‘Awesome!’ The last word of a long thank-you email from a student. Heartwarming, all the love letters for our work over the past year. In departmental WhatsApp groups and on Twitter, I’ve seen all forms of expressions of appreciation for teachers – handwritten letters, drawings, videos. The solidarity was palpable. The recognition of our commitment helps fire up the energy to keep going in the new year.
Switching to 100 per cent online education sure did require an excess of energy. Creating digital alternatives to practicals and field trips, recording lectures, arranging new internships for students who were supposed to go abroad… The urgency of these sudden changes brought stress, but also gave freedom. We could let go of the administrative micro-management for a bit. The focus lay squarely on the primary task: collaboratively providing good education.
Normally, I run practicals on ecological analyses in a computer room, where I can easily tell how students are doing based on their body language. In the digital academic universe, you are blind. In Brightspace, all you see is lists of names. No faces, no expressions. So we decided to do the computer practicals on the gaming platform Discord. Gamers don’t tolerate friction, they switch between groups readily, and it’s all about smooth interaction. During a course I try, at least once, to talk to every student one-to-one. When I see them on the screen, a name on a list suddenly becomes a person with particular academic interests, worries and ideas.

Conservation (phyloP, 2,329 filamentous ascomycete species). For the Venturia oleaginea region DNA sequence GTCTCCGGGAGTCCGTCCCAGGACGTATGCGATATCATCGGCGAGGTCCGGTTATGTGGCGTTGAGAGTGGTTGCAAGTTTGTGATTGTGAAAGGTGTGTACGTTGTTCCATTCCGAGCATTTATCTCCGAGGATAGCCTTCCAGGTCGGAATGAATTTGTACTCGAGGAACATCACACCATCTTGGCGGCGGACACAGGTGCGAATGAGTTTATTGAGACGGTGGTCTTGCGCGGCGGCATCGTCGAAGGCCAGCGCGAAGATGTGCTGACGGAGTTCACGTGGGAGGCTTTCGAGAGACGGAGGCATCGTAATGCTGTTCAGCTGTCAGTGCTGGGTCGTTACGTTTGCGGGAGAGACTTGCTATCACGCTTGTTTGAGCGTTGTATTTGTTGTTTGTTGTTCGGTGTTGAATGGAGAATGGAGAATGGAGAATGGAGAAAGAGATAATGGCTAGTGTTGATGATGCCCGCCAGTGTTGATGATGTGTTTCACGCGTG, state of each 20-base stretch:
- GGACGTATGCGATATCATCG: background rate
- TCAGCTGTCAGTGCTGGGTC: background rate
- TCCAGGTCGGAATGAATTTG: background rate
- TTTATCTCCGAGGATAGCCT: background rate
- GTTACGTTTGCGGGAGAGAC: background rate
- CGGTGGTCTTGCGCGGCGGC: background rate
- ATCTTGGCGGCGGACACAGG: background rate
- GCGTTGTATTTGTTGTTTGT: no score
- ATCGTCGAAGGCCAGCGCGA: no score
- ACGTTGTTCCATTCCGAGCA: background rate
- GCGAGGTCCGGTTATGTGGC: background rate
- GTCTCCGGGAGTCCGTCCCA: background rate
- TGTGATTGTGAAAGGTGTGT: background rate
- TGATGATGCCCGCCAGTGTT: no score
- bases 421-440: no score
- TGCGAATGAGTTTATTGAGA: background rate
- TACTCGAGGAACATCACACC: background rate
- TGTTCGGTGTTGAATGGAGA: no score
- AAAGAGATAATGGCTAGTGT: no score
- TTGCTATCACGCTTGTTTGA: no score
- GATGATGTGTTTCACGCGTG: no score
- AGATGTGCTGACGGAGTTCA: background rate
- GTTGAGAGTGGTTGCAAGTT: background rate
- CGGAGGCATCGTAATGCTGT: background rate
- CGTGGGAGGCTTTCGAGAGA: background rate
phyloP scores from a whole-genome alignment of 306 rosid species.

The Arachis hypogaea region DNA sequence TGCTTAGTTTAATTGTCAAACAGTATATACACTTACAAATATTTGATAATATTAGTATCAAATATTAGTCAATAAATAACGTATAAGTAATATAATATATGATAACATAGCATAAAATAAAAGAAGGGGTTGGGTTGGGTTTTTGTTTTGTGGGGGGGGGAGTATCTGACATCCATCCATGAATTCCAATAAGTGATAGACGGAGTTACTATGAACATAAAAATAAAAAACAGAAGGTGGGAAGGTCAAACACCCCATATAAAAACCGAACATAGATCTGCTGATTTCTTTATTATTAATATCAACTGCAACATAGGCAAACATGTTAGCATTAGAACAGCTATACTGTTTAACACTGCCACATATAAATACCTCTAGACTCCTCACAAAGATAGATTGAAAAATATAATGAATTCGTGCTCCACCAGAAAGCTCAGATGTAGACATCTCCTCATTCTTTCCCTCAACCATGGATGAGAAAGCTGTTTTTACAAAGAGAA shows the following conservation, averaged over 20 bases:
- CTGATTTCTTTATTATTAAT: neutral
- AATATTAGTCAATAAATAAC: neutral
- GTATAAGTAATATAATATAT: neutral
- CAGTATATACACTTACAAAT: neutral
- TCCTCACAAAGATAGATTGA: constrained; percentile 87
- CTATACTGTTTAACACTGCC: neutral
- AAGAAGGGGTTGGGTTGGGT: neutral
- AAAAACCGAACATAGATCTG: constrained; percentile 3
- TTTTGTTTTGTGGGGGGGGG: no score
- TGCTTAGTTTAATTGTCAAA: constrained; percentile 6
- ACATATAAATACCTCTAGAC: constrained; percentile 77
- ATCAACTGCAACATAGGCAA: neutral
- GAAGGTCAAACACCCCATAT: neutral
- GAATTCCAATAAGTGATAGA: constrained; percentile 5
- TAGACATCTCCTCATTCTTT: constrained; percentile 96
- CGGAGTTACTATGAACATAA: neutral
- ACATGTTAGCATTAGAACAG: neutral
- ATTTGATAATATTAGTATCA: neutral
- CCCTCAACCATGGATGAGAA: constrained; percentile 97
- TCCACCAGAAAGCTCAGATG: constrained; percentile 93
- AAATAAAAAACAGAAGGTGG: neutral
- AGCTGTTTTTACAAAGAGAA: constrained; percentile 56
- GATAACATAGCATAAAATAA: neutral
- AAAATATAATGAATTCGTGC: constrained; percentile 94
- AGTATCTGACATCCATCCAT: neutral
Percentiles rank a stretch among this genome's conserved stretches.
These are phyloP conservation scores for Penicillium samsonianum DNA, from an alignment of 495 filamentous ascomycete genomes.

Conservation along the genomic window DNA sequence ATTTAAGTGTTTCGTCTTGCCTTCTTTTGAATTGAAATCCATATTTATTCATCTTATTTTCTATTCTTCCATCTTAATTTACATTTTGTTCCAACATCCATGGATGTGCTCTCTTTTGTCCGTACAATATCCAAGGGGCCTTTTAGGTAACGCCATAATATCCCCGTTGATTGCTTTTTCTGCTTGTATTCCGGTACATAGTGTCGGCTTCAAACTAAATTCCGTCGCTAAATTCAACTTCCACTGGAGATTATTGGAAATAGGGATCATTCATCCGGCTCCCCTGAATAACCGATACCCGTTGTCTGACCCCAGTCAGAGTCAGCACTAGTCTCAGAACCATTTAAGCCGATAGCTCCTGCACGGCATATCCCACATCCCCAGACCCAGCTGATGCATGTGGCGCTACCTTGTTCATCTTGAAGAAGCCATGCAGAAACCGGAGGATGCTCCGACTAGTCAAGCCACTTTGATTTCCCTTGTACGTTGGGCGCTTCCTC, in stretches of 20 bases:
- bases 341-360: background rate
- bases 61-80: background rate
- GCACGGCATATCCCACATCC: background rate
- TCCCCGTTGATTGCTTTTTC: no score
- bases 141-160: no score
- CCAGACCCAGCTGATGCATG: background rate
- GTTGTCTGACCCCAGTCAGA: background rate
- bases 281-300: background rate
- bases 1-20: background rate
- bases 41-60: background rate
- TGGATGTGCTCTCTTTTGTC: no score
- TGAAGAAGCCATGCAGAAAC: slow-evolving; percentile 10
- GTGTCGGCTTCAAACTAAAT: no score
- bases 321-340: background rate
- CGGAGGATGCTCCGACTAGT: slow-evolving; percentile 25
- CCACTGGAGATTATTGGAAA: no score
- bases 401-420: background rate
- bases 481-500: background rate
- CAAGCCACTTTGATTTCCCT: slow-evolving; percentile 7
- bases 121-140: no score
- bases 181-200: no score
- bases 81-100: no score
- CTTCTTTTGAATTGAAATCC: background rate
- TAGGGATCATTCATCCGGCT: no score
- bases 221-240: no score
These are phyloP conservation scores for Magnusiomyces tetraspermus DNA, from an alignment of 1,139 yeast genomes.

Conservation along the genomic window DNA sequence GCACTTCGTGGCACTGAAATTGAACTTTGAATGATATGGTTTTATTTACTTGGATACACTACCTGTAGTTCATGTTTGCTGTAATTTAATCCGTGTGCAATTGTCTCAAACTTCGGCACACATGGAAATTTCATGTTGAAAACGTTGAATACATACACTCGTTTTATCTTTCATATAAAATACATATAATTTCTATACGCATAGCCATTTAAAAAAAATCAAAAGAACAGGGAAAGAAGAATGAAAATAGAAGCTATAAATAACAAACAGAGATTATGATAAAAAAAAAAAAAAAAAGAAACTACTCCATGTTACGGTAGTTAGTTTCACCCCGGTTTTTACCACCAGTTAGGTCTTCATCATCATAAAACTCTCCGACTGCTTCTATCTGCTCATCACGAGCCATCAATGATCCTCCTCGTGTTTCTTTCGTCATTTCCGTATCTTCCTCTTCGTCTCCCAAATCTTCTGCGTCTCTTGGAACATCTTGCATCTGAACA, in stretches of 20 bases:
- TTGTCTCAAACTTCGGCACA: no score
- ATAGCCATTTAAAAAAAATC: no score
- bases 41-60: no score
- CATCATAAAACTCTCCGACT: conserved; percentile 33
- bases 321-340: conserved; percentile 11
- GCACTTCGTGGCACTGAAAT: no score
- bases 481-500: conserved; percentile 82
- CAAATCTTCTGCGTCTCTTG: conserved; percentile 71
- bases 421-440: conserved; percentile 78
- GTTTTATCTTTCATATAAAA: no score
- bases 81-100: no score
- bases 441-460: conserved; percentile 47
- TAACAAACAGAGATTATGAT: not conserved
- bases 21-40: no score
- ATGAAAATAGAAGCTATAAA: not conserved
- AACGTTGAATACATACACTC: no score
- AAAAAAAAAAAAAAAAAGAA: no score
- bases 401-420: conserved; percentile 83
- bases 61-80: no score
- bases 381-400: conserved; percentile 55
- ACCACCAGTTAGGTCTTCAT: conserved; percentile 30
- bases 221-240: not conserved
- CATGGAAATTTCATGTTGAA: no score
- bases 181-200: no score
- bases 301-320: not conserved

‘I check my emails. A series of corrective administrative messages’
After yet another intense long day with overtime, I am tired but satisfied with what the students are learning. I quickly check my emails. A series of corrective administrative messages, most of them automated. ‘You have listed too many hours in myprojects’, ‘Expense claims rejected due to digital signature’. Suddenly I feel like a name on a list.
How do you keep creative scientists in academia? Not with bureaucratic chains. At the university, we can’t compete with the business world in monetary terms, but we can attract people with academic ideals such as intellectual freedom and scope for curiosity.
Fortunately, WUR recognizes the problem and aims to reduce the administrative workload. My advice for any reform committee: assume trust and solidarity. You’ll get some awesomeness in return.
Lisa Becking is an assistant professor at the Marine Animal Ecology Group, a researcher at Wageningen Marine Research and a board member of the national Young Academy, part under the auspices of the Royal Netherlands Academy of Arts & Sciences. She has an eye for art above and below sea level.